A clue appears when one examines some of those other “present” votes. One Democrat who voted “present” on both the original and the amended bill is Adam Powell from New York’s 16th District. For those who don’t know, the 16th District is now located in the Bronx, and in 2008 it gave Barack Obama his highest margin of victory, with 95% of the votes cast in that district going to the soon-to-be President-elect. In 1960, however, the 16th District was Harlem, and Adam Powell was better known as Adam Clayton Powell, Jr., the first African American from New York to be elected to the United States Congress. Are we to suppose that he voted “present” not merely once but twice because he did not support civil rights legislation? The notion seems unlikely, but then what could be the explanation?
A second clue comes from the discussion which took place on the floor of the Senate, as recorded in the Congressional Record for April 8, 1960 (the same day the Senate passed its version of the Civil Rights Act of 1960). Senator Patrick McNamara of Michigan (a supporter of the Civil Rights Act) had this to say:
[O]nce again we are at the stage in the civil rights debate where we must cast our votes either for or against a measure.[…]
The hardest decision, as usual, faces those of us who wanted a genuine civil rights bill, one that would really attack the problems that need solving. Unhappily, we do not have such a bill before us today. We have a watered-down bill that has been so further diluted that it will wash right out of the Chamber and hardly will be noticed in the mainstream of American life.[…]
The real losers are the hundreds of thousands of Negroes in some areas of our country who looked to the Congress of the United States as their last hope for the protection of their rights. […] we raised their hopes with weeks of stirring debate directed at their problems, hopes which now have been dashed again with this bill.”
Is it possible that a black Congressman from Harlem, and a future left-wing Presidential candidate from South Dakota, would choose to vote “present” rather than “aye” on a bill because it should have been stronger, rather than (as Prager implies) because they were not really proponents of civil rights for black citizens? I think it’s not only possible, it’s certain. The passage of the bill was already assured, and in McGovern’s case, he’d already voted “aye” for the bill before it was “further diluted” in the Senate.
Why does Prager not even raise this possibility? After all, on the very next page, when discussing Republican opposition to the Civil Rights Act of 1964, he points out that “most” of them opposed it “solely on constitutional and liberty-related grounds.” I believe it’s because Prager is willing to employ lies of omission to make his case. I have more respect for the truth than that, and that respect compels me to add a caveat here.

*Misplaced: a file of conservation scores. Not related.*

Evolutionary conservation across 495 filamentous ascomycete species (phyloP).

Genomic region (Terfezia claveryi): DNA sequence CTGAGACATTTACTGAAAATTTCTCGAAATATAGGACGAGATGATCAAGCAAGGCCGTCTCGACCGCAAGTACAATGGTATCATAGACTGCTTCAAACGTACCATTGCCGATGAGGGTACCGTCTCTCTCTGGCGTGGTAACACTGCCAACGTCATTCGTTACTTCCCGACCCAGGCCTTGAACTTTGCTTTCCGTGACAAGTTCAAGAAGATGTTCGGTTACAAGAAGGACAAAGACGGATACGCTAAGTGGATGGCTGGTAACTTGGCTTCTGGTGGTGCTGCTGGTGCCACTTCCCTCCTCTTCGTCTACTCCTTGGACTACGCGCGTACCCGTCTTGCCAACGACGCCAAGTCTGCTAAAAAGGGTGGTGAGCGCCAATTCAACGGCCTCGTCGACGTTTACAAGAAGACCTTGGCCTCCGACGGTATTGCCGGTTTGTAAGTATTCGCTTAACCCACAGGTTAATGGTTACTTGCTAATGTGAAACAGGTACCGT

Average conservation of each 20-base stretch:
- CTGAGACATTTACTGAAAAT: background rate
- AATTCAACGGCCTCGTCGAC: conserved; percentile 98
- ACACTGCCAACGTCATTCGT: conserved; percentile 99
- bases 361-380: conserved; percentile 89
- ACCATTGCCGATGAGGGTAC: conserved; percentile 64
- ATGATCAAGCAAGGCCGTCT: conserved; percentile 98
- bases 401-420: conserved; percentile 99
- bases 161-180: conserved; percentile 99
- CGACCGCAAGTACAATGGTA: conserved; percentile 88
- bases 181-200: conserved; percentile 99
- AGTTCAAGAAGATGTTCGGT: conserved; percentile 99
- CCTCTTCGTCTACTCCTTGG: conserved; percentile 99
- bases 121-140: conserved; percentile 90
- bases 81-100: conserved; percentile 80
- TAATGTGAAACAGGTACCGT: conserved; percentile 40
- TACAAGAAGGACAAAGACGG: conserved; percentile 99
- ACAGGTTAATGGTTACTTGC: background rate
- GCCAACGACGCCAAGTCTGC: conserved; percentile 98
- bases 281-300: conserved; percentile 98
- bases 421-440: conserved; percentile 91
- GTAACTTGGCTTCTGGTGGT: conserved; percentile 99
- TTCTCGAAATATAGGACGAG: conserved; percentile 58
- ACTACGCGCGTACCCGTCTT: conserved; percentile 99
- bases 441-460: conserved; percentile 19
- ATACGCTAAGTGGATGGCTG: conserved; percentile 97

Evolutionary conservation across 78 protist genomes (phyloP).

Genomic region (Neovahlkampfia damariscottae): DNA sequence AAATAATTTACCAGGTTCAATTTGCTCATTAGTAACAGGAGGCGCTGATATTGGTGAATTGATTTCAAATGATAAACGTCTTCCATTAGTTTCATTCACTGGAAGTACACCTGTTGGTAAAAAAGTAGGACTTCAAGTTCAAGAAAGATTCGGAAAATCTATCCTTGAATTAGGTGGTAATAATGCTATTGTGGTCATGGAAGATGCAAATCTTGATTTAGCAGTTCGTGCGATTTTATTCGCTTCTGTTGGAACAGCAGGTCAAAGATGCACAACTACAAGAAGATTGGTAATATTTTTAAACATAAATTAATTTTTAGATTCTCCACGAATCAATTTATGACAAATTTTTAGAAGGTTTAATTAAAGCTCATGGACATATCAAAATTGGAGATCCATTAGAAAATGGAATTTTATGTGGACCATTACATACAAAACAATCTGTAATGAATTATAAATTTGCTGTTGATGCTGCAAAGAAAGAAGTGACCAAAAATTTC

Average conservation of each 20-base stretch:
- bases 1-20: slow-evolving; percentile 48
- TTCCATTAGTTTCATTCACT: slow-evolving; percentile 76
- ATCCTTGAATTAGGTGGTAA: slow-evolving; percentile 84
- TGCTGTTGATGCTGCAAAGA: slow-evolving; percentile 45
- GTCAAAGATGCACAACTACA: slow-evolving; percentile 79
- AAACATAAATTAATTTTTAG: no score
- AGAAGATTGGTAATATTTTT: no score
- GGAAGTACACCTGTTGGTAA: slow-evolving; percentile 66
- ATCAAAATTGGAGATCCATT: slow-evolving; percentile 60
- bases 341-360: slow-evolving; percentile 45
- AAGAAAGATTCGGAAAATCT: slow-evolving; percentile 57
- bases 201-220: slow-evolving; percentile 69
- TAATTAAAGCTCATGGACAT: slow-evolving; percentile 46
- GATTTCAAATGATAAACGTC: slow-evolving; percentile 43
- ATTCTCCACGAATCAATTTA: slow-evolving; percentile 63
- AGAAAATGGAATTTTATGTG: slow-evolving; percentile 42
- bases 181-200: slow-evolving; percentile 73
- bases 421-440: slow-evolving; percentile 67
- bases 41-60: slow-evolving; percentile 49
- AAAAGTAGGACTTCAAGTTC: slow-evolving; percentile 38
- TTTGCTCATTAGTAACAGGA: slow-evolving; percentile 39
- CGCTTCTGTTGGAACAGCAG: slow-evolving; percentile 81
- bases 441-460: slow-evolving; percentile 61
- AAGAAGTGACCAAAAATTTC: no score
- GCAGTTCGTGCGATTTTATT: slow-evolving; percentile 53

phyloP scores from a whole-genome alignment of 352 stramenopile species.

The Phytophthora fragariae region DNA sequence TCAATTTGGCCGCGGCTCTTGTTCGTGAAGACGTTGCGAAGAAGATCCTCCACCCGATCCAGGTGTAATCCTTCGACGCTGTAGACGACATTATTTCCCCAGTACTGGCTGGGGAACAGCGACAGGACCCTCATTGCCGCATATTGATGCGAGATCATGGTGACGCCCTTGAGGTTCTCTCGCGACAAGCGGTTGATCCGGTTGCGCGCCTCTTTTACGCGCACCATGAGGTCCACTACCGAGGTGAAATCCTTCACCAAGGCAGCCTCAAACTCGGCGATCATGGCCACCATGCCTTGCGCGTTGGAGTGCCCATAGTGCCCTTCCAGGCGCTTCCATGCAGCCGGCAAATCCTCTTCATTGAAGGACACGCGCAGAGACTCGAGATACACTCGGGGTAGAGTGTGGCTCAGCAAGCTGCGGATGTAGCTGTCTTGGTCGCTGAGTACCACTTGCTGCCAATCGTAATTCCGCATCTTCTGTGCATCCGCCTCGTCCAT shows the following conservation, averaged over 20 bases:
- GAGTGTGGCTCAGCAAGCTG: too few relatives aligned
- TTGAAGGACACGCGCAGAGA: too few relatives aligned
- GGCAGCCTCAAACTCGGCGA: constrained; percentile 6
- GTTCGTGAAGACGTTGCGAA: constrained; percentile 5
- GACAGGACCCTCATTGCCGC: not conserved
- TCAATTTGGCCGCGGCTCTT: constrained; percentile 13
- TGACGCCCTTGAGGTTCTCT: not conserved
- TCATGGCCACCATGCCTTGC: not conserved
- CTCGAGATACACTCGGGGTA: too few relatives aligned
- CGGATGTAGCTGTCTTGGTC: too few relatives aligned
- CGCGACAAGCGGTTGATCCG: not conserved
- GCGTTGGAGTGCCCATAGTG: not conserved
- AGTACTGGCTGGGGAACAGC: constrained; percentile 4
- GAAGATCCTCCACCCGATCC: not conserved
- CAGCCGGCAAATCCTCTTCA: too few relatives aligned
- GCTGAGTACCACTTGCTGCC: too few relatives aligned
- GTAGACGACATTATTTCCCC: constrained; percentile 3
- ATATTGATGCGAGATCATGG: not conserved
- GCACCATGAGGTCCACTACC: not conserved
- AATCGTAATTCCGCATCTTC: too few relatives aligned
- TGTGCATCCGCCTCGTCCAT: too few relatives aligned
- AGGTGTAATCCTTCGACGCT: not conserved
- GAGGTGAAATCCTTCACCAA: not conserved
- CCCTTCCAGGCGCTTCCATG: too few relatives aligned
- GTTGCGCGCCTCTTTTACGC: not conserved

I think it’s likely that Prager meant to write “Every Senate vote against the 1960 Civil Rights Act came from Democrats.” Perhaps his unattributed source meant to write that, and Prager simply passed it along uncritically, as Prager’s book reviewer on Amazon passed it along as received wisdom. It’s even possible that Prager (or his source) did write the correct statement, but somewhere along the line from raw manuscript to published book it became corrupted. Maybe he even noted that all the Senators who opposed the bill came from Southern states, and that was why he felt the need to add that South Dakota was not a Southern state.
Even supposing that all of these benefits-of-the-doubt are justified, Prager’s attempt to portray the fight for black civil rights as a non-leftist value would still be riddled with dishonesty. He begins by conflating “the left” and “the Democratic party,” and not even the Democratic party of today, but the Democratic party of 50 or 100 years ago. One of the Senate Democrats who voted against the Civil Rights Bill of 1960 was that well-known advocate of leftist values Strom Thurmond of South Carolina, who subsequently became a Republican. Prager alludes to this by dismissing the (anticipated) criticism that these Democrats were really conservatives as “completely self serving.” As self-serving as presenting a group containing Strom Thurmond and Russell Long as advocates of “Left-wing values,” Mr. Prager?
The fact is, these “Dixiecrats” voted as they did because they represented Southern constituencies, not because they represented “Left-wing values.” Anyone who was more committed to being honest than being persuasive would have said so.
Dennis Prager is apparently not so committed to the truth.
I will have more to say about this book in the coming days and weeks.